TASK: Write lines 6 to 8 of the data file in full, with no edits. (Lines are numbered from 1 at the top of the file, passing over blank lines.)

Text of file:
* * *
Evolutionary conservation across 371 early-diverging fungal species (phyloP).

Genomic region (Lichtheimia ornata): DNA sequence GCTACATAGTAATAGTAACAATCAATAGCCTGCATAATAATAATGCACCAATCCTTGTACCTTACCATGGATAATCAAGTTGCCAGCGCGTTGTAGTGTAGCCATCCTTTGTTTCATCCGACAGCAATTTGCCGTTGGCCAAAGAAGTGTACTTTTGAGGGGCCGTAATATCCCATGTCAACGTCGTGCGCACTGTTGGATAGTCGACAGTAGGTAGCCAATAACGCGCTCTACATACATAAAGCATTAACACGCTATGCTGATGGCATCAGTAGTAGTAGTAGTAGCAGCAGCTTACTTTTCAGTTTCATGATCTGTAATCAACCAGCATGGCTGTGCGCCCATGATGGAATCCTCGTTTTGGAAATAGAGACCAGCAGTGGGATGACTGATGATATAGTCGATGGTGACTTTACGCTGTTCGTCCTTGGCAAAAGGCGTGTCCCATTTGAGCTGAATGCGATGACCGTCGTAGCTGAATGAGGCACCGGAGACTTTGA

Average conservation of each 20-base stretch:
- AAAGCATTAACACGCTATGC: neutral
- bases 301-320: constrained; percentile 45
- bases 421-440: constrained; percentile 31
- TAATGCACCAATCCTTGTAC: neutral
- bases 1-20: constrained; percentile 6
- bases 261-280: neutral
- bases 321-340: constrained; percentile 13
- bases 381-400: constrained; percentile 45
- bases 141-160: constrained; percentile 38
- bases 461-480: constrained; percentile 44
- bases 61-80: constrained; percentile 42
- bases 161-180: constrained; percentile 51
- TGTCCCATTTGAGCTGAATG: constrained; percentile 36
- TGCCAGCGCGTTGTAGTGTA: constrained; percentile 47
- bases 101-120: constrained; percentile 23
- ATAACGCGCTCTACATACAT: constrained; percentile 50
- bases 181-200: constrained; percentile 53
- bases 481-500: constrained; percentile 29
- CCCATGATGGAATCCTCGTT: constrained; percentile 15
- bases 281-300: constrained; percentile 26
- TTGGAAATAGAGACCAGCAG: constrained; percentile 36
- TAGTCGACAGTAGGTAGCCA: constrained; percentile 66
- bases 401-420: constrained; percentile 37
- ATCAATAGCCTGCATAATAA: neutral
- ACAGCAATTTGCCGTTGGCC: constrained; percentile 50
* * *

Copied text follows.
- bases 421-440: constrained; percentile 31
- TAATGCACCAATCCTTGTAC: neutral
- bases 1-20: constrained; percentile 6